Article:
I’ve been thinking a lot about my grandparents lately, and all the little things that remind me of them. From to the kitchen stash of sweetener and jelly packets pilfered from restaurants to afternoon Wheel of Fortune and Jeopardy, there are some things that always trigger happy childhood memories. Of all the things that scream grandparents to me, crumb cake is in the top 10 of the list. I can’t ever remember a time when mine didn’t have an Entenmann’s Crumb Coffee Cake on the kitchen counter next to the sink. We had always referred to it simply as “coffee cake,” but I later learned that there are, in fact, several varieties of cake which can be called coffee cake. No gathering was complete without a cup of coffee for the adults and a square of that sweet, buttery goodness for everyone.
I followed the recipe exactly, so I’m not going to repost the ingredients list here (but I will still gather them together for your viewing pleasure). You can find the full recipe here. This post is designed more to help you through the steps visually, as there are few changes I would make to this recipe. In the future, I might use buttermilk instead of regular milk to add some moisture to the somewhat dry cake, but other than that, this is a pretty spot-on crumb cake. While it may be easier (and more nostalgic) to go to the grocery store and buy that Entenmann’s Crumb Coffee Cake, this recipe is actually really easy and fun.
You will need the following ingredients:
- see the original recipe for the measurements
- Don’t forget your baking ambiance! This bakeventure was all about nostalgia and grandparents, so pick whatever reminds you of your grandparents (mine were partial to Frank Sinatra and anything with Spanish lyrics).
Preheat your oven to 325°F.
Grease a 9″x13″ baking pan (I used cooking spray and it came out fine). Drop a small handful of flour in the pan and tilt it around until the whole thing is covered. Throw out the excess.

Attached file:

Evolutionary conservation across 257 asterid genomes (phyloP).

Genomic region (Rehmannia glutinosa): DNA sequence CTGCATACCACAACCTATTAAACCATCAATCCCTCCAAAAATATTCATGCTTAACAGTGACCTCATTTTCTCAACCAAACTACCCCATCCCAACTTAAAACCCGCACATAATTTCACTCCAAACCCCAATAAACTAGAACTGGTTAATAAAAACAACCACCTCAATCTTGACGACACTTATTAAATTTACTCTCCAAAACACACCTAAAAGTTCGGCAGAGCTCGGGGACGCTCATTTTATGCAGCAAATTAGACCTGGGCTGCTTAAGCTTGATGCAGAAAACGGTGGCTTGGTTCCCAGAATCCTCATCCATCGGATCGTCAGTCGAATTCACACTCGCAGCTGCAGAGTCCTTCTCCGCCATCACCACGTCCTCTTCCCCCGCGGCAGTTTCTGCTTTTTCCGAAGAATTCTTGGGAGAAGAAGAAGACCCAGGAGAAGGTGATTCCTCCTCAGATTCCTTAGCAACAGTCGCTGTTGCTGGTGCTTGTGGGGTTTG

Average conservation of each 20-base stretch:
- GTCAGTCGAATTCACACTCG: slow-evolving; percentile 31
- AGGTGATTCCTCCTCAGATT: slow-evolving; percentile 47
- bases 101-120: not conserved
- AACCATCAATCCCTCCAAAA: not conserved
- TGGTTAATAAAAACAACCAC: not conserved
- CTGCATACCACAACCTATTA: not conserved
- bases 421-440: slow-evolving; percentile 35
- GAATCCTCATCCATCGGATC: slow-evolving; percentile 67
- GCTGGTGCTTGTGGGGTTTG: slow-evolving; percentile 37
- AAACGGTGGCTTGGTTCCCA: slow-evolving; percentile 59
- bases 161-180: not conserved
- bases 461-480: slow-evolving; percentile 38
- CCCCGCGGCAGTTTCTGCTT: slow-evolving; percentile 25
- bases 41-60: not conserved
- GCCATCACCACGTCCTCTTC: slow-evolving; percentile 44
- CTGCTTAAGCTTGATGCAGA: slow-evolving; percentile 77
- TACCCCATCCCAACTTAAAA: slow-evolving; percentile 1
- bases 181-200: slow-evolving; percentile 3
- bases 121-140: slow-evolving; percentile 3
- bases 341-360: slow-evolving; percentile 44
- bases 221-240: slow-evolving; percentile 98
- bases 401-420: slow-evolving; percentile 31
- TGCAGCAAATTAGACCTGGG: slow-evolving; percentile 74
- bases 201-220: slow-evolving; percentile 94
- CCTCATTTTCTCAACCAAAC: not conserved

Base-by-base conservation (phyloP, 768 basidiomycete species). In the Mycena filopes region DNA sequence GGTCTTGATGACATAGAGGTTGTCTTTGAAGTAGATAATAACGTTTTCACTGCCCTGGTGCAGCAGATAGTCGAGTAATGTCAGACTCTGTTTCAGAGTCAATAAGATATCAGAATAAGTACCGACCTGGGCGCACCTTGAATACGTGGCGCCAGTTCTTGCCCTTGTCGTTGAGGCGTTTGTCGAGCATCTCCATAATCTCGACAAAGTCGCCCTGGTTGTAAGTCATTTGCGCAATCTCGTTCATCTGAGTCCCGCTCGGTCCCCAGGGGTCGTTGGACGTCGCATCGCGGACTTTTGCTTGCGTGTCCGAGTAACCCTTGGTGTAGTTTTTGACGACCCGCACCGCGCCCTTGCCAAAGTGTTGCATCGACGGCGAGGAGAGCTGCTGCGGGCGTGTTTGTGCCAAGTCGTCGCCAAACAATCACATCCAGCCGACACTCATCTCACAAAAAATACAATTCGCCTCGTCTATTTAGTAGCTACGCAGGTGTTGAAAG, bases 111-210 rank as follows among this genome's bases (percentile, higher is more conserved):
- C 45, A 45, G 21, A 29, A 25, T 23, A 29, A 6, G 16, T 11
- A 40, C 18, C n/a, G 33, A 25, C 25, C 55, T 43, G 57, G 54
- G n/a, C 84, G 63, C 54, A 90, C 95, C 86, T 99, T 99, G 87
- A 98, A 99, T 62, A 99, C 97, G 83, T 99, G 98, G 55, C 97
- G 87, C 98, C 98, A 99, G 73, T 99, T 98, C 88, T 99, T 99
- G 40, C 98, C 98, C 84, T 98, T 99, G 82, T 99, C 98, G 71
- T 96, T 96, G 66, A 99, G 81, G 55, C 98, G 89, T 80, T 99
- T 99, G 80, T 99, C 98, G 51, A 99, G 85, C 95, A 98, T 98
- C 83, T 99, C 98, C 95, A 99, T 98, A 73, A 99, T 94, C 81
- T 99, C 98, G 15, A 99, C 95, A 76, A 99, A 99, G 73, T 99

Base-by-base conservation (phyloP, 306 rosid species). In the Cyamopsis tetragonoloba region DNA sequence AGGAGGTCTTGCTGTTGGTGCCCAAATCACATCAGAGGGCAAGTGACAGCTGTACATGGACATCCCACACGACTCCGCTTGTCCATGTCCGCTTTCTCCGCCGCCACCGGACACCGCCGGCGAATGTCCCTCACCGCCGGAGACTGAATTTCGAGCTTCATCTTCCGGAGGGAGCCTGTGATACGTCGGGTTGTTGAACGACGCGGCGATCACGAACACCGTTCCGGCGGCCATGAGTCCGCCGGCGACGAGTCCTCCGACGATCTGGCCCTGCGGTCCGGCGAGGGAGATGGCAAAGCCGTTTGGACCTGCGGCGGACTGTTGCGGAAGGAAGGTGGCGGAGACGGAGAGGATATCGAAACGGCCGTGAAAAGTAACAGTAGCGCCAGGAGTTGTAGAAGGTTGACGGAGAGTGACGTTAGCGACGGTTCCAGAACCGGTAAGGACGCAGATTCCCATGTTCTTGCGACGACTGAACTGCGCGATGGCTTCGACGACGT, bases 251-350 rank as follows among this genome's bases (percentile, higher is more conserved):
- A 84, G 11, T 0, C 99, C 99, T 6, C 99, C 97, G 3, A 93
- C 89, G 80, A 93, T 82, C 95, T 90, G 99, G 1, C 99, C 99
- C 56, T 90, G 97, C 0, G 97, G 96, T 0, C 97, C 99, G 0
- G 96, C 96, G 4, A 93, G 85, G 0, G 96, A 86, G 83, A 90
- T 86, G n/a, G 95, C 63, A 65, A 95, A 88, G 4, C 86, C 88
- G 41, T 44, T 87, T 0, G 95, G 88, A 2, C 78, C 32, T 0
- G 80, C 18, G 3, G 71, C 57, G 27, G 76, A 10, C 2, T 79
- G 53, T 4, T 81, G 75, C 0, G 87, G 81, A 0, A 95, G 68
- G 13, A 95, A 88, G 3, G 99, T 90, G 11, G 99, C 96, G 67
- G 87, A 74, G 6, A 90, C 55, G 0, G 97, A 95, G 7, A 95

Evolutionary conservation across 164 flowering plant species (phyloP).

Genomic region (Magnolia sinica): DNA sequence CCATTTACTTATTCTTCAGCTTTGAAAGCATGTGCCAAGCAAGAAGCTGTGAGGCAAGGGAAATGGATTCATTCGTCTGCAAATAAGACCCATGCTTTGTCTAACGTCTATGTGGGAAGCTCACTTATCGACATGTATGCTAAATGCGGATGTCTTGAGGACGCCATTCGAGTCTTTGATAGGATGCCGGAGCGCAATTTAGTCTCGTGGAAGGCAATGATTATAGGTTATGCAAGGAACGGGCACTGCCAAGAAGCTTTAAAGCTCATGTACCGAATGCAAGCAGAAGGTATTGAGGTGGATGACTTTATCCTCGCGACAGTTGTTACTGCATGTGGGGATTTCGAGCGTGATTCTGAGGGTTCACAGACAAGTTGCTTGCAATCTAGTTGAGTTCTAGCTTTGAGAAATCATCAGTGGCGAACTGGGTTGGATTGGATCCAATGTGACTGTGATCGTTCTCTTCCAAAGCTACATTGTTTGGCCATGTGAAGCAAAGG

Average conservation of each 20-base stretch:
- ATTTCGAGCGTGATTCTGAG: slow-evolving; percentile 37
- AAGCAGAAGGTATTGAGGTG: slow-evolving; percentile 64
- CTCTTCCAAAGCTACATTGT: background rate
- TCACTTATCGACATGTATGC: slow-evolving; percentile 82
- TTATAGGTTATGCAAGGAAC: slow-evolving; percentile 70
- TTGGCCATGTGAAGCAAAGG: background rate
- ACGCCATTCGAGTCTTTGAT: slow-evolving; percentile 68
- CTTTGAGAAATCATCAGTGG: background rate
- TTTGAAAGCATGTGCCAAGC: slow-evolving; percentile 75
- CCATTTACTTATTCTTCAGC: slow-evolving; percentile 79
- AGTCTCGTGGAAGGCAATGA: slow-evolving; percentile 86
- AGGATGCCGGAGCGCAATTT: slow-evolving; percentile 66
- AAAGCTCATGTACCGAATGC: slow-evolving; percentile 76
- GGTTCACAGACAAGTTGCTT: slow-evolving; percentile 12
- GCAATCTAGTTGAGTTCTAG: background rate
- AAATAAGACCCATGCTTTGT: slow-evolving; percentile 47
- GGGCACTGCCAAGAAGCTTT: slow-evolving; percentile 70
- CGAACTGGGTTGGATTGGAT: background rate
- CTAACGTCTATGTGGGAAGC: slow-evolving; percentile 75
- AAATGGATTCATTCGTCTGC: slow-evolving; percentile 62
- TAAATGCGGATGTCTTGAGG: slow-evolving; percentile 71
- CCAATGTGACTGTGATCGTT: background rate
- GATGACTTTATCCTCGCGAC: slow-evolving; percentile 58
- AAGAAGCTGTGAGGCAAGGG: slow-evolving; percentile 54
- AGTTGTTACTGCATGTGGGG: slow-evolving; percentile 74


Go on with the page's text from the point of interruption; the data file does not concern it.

Melt your butter and set it aside to cool.
Whisk together 1½ cups of the flour, the granulated sugar, baking powder, and salt. In a separate bowl, whisk together the egg, milk, vanilla, and canola oil (I won’t tell anyone if you substitute with a different oil). Fold the dry ingredients into the wet ingredients just until you have a lumpy batter. Don’t over-mix it because it will make your cake tough (click on the images below to see them larger).
Spread the cake batter as evenly as possible in the prepared pan. The consistency is more like a wet, stretchy cookie dough, so this will be a little difficult. Just do your best to make sure it’s not too thick or thin anywhere and that it makes it all the way to the edges.
In another bowl (or the same one you used for the dry ingredients for the cake), stir together the remaining 2½ cups flour, the brown sugar, and the cinnamon. In this instance, it’s not particularly crucial to break up clumps of brown sugar unless they’re bigger than a large pea.
Pour the melted butter over the mixture and fold it in with a rubber spatula until it forms large crumbs. You can’t really screw this part up (aside from perhaps under-mixing) because you can always crumble it a bit with your hands later.
Sprinkle the crumbs over the cake batter to cover it as evenly as possible. Try not to leave any bald patches.
Bake the cake for 10 minutes, turn the pan around, then bake for another 10 minutes. Test it for doneness by sticking a toothpick in the center. If the toothpick comes out clean, it’s done. If not, bake the cake for another 3-5 minutes, being sure to watch it like a hawk to keep it from burning.
Remove the cake from the oven and allow it to cool completely on a trivet (or whatever else you use to keep hot things from burning your surfaces). When it’s cool to the touch, sprinkle it with powdered sugar.
Slice it into squares with a sharp knife and enjoy!
P.S. Happy belated Grandparents Day!